NewsDec 8, 2021

Spina Bifida Association Update on COVID-19 – December 2021

COVID-19 Update by Timothy Brei, MD, Spina Bifida Association Medical Director, Professor of Pediatrics, Division of Developmental Medicine, Seattle Children’s Hospital, Seattle, WA

December 8, 2021 – This update provides some of the latest information to help keep people with Spina Bifida and their loved ones healthy.

As of mid-November of 2021, the Pfizer-BioNTech COVID-19 vaccine has been recommended and made available for children 5-11 years of age. It was previously recommended only for children and adolescents 12 years of age and older. With the rise of the Delta variant in the United States, there has been a significant rise in the number of children who have gotten COVID-19 and required hospitalization. In fact, according to the Centers for Disease Control and Prevention (CDC), COVID-19 was one of the top 10 leading causes of death for children aged of 5-11 years in 2020. * Data also indicates that individuals with developmental disabilities and neurologic conditions are at increased risk of developing severe complications or death if they get a COVID-19 infection. 

We also know that for many children and adolescents with Spina Bifida, online learning was quite challenging, and COVID-19 prohibited them from participating in social interactions and extracurricular activities which are important to their development.

The Spina Bifida Association fully endorses the CDC guidelines in recommending that children between the ages of 5-11 also receive the COVID-19 vaccinations. Getting the COVID vaccines is the best way to prevent getting COVID-19 infection, or of helping prevent serious illness if a child does get infected. In addition, it provides the best way for children to again participate in school activities, play dates and other group activities important in promoting social development in this age group. 

The risks of getting COVID-19 infection and having severe complications from the disease are significantly higher than the risks of any more severe complications from the vaccine. 

This is in addition to ongoing recommendations for social distancing and protection. 

* To see the full report, Epidemiology of COVID-19 in Children Aged 5-11 Years, visit this link to the Food and Drug Administration website and select Event Materials from the meeting, “Vaccines and Related Biological Products Advisory Committee October 26, 2021 Meeting Announcement.”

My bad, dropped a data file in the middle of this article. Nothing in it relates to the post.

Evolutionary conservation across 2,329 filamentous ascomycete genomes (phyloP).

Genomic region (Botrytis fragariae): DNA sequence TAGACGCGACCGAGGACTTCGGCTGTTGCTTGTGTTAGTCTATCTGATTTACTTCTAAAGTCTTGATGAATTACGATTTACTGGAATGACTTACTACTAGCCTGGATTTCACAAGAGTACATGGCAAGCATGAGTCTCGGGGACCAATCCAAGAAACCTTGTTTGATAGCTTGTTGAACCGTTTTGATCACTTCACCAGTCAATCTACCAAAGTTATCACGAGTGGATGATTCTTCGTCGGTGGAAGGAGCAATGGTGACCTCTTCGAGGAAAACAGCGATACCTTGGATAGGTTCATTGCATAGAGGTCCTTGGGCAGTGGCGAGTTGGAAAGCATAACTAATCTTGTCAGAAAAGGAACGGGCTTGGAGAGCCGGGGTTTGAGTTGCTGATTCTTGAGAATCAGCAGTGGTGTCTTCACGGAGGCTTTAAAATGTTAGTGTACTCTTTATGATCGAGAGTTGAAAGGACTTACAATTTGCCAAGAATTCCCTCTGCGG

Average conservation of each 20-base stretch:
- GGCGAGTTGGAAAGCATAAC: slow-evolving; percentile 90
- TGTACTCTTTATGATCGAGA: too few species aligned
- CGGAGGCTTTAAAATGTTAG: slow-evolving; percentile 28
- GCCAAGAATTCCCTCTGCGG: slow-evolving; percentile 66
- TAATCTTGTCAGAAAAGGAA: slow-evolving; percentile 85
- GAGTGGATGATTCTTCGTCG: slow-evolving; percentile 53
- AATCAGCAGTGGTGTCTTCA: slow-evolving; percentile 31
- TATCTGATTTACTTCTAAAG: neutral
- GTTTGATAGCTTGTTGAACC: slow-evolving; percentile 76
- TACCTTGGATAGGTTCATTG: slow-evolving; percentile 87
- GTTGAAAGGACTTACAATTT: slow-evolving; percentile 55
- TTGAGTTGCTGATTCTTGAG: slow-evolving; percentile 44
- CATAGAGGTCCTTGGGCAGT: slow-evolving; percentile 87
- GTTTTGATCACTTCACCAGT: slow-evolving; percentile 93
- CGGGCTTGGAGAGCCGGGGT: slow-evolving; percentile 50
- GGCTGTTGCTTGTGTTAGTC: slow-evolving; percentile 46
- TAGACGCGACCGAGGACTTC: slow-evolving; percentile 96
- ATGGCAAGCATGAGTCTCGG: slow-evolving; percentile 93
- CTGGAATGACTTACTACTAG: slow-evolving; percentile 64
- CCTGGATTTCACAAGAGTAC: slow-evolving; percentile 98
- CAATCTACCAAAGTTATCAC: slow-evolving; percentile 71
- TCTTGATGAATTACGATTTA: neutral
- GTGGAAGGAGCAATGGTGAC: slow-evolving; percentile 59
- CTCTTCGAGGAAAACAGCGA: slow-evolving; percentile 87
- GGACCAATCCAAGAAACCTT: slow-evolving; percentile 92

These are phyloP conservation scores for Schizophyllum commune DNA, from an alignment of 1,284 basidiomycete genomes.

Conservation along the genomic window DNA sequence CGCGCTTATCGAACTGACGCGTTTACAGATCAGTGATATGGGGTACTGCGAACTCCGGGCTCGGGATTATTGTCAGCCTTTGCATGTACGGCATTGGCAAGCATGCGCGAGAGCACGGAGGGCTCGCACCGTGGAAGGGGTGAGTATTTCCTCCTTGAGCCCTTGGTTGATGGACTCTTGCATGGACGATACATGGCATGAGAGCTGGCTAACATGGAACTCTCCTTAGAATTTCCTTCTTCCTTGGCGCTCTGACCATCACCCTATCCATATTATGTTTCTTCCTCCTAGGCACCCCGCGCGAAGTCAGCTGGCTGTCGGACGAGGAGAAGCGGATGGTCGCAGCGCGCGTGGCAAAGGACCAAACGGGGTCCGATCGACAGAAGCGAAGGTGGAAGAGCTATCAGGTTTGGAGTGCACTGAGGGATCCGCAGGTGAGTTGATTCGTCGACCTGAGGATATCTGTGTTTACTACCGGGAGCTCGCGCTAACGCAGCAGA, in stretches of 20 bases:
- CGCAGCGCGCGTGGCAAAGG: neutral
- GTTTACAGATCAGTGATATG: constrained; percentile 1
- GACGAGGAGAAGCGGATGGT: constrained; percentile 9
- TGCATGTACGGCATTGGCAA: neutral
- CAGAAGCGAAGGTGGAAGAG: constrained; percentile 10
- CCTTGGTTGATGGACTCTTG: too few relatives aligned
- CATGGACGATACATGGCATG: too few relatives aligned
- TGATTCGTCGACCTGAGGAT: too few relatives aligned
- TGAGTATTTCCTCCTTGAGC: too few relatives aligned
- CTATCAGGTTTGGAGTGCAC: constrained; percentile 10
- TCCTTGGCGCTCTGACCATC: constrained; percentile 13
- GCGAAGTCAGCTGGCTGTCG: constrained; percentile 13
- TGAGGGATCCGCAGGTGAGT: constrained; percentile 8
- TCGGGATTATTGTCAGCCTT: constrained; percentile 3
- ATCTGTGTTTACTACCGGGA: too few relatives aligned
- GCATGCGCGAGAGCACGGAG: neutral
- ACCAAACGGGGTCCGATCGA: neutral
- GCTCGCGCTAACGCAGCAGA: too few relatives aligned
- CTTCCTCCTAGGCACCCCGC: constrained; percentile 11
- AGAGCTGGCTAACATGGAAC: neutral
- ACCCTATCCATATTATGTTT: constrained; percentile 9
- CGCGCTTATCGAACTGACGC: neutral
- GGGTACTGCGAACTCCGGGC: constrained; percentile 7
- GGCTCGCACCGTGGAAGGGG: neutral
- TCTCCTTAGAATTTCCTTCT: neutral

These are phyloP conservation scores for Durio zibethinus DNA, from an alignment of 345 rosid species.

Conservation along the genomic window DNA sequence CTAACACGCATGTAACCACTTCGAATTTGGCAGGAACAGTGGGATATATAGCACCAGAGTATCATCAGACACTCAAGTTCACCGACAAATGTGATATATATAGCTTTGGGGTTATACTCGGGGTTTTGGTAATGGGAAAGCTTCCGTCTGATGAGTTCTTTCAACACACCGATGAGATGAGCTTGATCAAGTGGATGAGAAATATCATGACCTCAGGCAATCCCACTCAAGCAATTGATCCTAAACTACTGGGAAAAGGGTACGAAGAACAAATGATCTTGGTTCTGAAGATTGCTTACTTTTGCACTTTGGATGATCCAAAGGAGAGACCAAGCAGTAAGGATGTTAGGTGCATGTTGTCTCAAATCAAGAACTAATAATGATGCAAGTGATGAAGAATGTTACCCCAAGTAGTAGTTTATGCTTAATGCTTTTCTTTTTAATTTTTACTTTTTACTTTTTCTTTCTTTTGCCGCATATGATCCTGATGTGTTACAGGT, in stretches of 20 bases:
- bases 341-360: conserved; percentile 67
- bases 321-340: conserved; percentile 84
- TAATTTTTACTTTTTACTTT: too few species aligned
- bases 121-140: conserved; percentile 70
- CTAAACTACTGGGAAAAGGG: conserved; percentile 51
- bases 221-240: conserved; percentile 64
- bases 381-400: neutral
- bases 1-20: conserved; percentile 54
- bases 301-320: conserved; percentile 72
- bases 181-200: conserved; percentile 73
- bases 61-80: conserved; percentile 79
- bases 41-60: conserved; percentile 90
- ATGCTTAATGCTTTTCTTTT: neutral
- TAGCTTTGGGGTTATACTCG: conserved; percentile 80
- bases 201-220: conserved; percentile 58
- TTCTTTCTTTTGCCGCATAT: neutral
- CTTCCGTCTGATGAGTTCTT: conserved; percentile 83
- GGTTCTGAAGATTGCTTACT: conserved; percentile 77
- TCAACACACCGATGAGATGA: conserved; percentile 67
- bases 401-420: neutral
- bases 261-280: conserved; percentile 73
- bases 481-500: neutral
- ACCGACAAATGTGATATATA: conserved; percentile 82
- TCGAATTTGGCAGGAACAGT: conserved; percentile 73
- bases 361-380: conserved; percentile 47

For more information about the COVID-19 vaccines and children, please visit the CDC’s information on COVID-19 Vaccines for Children and Teens. 

In November, the CDC also recommended that all adults who have been vaccinated receive a booster shot. This is due to several factors that the CDC has been monitoring. The first is the evidence of the increased ability of the Delta variant to be transmitted from person to person. In addition, over the past two weeks the Omicron variant has been identified. While very little is known about this variant, it appears that this variant of the virus has alterations in its structure (mutations) which scientists fear will make it even more easily transmitted from person to person than the Delta variant. There is also emerging evidence that there is some decrease in immunity that occurs over time after being fully immunized with the vaccine. This is not unusual to see. A booster shot after being fully vaccinated has been shown to further boosts the body’s immunity against COVID-19. 

The Spina Bifida Association fully supports the CDC guidance in recommending a COVID-19 vaccine booster shot in all adults who have been fully immunized. 

For more information about the COVID-19 vaccine boosters, please visit the CDC’s information on COVID-19 Vaccine Booster Shots.